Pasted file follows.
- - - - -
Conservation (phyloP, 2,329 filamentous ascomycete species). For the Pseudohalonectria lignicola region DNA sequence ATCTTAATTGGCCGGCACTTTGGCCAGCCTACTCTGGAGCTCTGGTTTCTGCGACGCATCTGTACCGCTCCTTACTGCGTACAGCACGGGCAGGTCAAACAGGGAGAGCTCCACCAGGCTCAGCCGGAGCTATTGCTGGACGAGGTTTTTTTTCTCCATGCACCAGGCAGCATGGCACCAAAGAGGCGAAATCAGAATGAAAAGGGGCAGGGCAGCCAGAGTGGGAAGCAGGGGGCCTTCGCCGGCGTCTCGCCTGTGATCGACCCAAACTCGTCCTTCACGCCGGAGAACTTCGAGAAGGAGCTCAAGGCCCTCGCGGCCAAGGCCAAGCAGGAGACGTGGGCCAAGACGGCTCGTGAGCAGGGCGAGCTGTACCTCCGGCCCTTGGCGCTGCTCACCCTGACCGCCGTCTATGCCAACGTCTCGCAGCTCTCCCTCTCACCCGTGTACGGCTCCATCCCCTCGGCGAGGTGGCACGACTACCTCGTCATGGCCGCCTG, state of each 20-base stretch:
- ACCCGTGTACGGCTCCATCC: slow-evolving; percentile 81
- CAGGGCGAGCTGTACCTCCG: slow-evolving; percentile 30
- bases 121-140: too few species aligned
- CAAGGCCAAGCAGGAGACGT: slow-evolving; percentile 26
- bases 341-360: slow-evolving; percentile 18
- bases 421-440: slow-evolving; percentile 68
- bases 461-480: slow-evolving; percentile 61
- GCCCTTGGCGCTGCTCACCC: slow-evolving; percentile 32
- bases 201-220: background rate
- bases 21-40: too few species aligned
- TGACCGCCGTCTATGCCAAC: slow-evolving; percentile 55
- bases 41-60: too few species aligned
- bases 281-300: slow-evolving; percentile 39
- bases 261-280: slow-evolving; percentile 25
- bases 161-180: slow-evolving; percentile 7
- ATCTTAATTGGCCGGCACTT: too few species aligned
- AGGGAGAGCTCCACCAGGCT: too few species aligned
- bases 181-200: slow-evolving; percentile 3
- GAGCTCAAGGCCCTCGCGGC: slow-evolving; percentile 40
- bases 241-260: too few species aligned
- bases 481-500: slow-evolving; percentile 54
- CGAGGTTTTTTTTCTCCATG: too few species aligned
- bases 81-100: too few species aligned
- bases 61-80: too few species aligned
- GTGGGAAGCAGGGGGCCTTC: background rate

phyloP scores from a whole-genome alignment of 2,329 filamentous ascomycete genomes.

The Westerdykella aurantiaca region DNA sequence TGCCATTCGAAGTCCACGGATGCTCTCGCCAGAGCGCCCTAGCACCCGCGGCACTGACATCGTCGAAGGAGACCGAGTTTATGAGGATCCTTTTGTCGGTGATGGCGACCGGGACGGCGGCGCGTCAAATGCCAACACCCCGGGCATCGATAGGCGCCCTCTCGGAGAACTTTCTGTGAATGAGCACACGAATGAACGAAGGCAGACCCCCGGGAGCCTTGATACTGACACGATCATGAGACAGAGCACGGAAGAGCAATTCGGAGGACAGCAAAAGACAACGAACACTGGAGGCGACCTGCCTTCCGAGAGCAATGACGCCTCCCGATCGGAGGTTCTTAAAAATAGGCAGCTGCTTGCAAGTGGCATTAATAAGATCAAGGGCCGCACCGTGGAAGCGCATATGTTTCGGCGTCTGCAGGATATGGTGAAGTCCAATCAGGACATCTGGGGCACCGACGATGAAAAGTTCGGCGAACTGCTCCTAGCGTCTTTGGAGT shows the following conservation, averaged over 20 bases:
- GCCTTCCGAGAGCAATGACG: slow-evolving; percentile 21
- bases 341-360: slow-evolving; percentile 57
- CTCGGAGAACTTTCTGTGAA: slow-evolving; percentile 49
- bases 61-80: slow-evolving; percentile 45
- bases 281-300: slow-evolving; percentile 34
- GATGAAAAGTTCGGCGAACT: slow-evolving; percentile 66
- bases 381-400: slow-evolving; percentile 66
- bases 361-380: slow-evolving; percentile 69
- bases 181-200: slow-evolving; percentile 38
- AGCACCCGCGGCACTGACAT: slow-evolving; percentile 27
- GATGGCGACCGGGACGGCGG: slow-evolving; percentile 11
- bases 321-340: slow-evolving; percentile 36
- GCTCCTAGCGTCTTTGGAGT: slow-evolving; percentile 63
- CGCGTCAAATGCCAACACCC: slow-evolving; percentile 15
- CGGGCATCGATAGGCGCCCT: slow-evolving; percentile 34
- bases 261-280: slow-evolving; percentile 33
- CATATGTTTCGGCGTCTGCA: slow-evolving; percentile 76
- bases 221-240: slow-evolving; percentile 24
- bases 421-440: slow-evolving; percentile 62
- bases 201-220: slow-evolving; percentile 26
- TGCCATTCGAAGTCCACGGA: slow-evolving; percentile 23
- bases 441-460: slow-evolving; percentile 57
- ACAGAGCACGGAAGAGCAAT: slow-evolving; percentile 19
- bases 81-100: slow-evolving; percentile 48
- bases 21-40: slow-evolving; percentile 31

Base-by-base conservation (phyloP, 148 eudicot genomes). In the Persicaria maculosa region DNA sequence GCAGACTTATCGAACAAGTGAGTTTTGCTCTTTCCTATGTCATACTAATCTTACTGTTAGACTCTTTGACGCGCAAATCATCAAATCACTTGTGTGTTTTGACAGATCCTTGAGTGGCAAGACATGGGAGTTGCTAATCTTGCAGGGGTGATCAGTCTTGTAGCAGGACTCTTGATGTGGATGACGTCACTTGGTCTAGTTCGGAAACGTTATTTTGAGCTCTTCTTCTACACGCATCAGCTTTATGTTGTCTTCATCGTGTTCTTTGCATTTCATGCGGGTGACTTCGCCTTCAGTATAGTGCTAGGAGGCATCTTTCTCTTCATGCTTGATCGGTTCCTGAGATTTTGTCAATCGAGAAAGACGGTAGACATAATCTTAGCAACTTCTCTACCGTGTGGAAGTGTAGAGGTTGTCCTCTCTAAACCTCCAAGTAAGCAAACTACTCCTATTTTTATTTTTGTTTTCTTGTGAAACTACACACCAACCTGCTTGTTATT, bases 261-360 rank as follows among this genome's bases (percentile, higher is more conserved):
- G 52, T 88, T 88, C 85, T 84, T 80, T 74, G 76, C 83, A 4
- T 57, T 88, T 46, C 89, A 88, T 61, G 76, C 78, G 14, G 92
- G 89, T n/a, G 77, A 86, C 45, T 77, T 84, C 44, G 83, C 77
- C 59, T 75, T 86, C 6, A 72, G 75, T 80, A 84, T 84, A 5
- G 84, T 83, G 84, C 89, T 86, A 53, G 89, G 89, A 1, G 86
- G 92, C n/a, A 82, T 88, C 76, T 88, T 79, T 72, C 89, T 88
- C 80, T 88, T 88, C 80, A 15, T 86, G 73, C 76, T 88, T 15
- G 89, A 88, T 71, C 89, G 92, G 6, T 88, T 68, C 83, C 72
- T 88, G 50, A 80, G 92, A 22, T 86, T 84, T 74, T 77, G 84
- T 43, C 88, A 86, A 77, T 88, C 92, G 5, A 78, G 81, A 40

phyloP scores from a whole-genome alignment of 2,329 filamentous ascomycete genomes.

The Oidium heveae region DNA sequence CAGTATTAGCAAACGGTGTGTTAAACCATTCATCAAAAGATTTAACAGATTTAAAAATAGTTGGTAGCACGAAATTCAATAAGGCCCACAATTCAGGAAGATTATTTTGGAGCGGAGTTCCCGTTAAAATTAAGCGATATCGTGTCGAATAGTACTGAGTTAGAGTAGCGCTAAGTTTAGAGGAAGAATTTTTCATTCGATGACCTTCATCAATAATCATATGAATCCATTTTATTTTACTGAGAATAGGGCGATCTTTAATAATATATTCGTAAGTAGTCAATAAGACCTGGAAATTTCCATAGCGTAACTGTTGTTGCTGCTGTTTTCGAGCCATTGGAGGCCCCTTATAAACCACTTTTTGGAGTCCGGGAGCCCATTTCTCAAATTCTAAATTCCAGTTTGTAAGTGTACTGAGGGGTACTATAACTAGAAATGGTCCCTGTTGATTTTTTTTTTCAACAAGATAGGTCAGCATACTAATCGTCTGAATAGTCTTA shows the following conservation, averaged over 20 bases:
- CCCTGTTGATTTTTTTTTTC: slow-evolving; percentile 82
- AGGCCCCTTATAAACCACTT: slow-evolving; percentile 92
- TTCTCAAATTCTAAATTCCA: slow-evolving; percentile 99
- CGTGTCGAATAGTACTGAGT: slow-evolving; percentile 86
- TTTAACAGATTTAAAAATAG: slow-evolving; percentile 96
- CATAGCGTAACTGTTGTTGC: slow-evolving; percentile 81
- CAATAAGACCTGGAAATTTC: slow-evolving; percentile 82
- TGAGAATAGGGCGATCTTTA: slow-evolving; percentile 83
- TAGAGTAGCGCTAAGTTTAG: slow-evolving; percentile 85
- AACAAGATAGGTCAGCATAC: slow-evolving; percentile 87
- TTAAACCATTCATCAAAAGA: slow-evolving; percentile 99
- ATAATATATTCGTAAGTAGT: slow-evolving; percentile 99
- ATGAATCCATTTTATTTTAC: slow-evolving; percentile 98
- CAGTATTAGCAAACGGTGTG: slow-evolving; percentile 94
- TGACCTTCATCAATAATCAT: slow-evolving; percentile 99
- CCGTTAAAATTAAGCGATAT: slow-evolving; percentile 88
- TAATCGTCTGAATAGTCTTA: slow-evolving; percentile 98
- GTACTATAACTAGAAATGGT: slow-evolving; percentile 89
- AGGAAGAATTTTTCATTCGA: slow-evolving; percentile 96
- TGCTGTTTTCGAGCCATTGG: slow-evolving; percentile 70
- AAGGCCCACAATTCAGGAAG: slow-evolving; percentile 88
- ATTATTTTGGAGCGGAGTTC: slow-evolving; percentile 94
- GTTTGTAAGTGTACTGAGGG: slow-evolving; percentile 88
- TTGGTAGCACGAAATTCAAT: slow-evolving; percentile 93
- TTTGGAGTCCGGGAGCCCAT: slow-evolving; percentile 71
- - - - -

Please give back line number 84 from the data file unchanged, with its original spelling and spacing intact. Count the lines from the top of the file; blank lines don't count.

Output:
- GTACTATAACTAGAAATGGT: slow-evolving; percentile 89